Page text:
Nigeria suffers from high morbidity and mortality of cancer, with a 60 percent death rate. This rate is disturbing and extremely high. By improving the gaps that exist throughout the cancer care supply chain; from policy to health system capacity, screening and early detection to financing treatments, and the available workforce in cancer care to cancer survivors and family support, we can support the 40% while raising the overall survival rate. 

According to the Wellbeing Foundation Africa and Amref Health Africa’s landmark 2018 Rapid Assessment of Cancer Care in Nigeria – which guided Nigeria’s policymakers in formulating National Cancer Strategy and Registries – the burden and trend of non-communicable diseases – including cancer – is on the increase in Nigeria – and it is instructive that the research was supported not by any domestic resource mobilisation, but by an international donor, Takeda.

We found that most states had only one officer in their NCD unit who rarely comes to the workstation. Primary Health Cares have functional referral systems but most health workers in these facilities do not have the capacity to screen or make diagnoses at this level. The treatment in these facilities is not optimal because of inadequate financing, insufficient equipment and a low level of technical know-how in dealing with cancer.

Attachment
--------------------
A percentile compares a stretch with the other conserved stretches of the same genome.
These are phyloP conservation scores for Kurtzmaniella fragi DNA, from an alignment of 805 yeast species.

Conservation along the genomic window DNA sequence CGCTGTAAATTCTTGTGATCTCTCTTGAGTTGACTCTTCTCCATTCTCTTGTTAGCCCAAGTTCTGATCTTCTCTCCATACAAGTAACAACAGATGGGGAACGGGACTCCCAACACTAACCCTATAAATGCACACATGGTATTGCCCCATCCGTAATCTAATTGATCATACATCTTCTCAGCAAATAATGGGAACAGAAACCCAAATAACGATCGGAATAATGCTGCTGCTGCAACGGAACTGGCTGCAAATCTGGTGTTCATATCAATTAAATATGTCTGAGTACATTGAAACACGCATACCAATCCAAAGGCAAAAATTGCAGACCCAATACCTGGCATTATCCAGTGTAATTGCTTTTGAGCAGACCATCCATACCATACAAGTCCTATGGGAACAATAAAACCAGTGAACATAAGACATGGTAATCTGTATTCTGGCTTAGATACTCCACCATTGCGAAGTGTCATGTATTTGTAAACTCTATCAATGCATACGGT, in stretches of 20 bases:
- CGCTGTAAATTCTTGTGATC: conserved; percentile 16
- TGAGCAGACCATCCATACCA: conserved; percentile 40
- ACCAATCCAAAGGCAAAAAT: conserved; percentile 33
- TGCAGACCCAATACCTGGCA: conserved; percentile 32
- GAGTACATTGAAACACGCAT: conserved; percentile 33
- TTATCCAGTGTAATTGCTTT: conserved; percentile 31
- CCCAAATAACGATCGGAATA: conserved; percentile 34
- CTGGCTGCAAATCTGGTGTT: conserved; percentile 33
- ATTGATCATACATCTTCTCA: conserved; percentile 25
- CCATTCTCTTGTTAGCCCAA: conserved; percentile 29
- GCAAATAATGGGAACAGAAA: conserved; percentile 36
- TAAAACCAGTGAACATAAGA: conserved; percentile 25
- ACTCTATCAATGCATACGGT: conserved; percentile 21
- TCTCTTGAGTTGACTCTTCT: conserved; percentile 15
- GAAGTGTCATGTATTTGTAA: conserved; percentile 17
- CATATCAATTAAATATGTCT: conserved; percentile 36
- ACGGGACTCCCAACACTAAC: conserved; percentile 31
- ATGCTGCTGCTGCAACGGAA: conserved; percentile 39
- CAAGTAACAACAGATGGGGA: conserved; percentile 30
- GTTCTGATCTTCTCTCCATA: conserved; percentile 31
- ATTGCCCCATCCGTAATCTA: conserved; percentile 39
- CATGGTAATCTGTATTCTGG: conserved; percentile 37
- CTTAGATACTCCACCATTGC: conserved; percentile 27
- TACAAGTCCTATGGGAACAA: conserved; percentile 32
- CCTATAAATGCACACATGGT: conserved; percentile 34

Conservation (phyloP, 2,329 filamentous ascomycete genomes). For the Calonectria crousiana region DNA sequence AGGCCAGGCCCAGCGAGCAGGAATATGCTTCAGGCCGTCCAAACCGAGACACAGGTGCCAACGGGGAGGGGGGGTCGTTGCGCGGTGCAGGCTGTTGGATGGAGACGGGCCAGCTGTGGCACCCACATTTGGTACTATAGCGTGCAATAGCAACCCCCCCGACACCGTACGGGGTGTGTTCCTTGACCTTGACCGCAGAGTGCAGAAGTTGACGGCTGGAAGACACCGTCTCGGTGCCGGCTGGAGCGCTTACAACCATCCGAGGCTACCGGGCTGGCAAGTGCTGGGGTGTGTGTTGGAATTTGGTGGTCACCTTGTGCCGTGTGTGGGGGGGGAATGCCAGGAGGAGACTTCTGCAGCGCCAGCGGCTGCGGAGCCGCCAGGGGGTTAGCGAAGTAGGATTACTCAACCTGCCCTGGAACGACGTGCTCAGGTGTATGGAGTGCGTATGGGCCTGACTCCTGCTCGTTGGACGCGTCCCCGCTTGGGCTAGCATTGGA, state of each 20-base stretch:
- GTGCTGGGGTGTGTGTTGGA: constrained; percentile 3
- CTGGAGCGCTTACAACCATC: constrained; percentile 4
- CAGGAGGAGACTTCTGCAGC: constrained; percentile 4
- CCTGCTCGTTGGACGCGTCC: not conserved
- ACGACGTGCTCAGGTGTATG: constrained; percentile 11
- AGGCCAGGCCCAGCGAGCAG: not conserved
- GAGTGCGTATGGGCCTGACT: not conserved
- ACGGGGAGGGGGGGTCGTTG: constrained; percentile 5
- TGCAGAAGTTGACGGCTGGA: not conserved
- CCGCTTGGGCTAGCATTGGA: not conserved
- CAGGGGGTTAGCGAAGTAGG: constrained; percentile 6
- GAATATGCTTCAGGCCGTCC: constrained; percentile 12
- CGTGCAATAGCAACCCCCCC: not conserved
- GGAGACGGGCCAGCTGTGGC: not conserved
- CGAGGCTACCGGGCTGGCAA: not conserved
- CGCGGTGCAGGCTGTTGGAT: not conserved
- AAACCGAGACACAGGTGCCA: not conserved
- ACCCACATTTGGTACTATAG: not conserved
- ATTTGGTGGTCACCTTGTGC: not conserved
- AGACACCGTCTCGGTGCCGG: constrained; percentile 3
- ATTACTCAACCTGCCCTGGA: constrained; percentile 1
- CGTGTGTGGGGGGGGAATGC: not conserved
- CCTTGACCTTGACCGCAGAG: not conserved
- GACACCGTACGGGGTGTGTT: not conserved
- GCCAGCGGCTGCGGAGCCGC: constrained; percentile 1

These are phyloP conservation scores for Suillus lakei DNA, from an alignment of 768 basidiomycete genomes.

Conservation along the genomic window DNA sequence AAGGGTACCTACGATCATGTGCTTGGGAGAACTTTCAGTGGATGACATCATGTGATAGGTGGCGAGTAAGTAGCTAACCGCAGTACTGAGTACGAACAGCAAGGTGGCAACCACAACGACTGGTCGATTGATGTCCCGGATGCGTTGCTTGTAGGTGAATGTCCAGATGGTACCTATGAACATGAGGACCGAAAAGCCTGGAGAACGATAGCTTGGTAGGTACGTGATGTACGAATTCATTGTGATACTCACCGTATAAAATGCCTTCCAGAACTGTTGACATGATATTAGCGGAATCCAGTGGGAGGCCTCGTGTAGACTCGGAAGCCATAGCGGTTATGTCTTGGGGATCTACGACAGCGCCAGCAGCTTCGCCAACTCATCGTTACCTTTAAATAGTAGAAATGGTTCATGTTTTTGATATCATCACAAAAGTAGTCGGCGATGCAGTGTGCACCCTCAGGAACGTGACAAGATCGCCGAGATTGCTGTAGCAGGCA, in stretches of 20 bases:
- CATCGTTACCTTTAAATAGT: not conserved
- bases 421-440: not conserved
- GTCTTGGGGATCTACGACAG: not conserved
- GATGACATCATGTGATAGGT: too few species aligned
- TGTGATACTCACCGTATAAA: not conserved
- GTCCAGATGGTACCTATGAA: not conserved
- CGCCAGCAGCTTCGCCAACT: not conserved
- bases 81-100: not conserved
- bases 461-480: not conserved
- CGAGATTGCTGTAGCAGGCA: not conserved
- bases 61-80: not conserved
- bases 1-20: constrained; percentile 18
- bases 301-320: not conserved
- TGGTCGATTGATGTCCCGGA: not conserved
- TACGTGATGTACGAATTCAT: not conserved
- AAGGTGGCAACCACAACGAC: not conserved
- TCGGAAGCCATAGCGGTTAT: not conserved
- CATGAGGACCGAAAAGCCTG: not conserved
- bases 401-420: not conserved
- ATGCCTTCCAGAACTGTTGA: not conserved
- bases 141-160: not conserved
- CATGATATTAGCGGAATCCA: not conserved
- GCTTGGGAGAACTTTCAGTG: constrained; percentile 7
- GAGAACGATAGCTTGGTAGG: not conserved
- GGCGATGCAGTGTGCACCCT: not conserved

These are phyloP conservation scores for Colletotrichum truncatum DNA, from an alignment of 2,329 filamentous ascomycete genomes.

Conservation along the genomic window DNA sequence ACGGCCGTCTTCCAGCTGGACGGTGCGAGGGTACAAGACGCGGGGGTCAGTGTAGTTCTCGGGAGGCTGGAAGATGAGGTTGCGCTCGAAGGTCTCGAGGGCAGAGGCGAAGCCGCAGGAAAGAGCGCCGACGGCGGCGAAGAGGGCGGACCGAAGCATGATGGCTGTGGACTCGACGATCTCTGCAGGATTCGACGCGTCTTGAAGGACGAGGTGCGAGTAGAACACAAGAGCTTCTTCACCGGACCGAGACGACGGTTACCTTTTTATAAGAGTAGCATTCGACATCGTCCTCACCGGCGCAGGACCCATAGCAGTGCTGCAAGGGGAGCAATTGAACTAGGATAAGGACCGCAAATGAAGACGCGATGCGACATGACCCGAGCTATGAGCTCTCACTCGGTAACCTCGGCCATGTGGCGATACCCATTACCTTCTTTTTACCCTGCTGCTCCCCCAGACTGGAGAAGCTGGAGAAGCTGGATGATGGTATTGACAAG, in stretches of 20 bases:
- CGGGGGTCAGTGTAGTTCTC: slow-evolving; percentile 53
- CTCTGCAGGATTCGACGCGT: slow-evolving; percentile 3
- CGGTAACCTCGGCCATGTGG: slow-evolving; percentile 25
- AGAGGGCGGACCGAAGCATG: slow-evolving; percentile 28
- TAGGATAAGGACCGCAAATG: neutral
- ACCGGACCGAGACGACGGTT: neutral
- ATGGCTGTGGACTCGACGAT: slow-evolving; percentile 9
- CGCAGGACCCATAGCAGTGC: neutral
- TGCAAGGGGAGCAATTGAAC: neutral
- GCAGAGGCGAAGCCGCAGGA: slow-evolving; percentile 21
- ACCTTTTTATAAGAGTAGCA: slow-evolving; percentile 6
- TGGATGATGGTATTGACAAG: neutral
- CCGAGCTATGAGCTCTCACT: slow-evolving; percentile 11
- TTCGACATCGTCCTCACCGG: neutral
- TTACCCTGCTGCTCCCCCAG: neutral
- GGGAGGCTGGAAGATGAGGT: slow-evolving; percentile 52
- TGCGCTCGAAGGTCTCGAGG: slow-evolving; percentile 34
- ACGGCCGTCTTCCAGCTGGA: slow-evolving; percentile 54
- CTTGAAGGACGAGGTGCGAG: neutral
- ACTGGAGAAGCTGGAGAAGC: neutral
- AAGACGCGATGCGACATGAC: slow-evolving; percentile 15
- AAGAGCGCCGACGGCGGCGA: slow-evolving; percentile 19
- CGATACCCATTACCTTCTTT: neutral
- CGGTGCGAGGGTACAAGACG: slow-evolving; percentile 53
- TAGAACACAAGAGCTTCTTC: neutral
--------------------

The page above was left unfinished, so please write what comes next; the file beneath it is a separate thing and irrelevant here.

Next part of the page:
The supply chain of drugs and commodities are also very expensive, leading to the majority of the population experiencing a financial barrier to treatment. The report shows that at a stakeholders’ level, the awareness of cancer is low, and according to the health workers, most of the patients present themselves to the health centres when cancer is at stage 3 or 4 when nothing much can be done beyond palliative care and counsel. 

The cancer care landscape in Nigeria is compounded with an acute shortage of health personnel, due to the ongoing brain drain of health personnel to high-income countries. For example, Clinical Nurse Specialists in Nigeria are long overdue for the development, recognition, and legal inclusion of the Midwifery and CNS roles and practices in the career structure of nurses at all levels of the health system and Midwifery Services Framework. 

In collaboration with national and international partners, my Wellbeing Foundation Africa’s Cancer Alliance is now committed to formulating a road map towards an important Push Policy that would: train, recognize and remunerate advanced degree nurses and Midwives in the clinical settings with appropriate salary scale; establish standards for CNS role and practice; and develop the CNS curriculum with master’s level courses that include opportunities for content-specific clinical experiences such as specialist training for cancer nursing.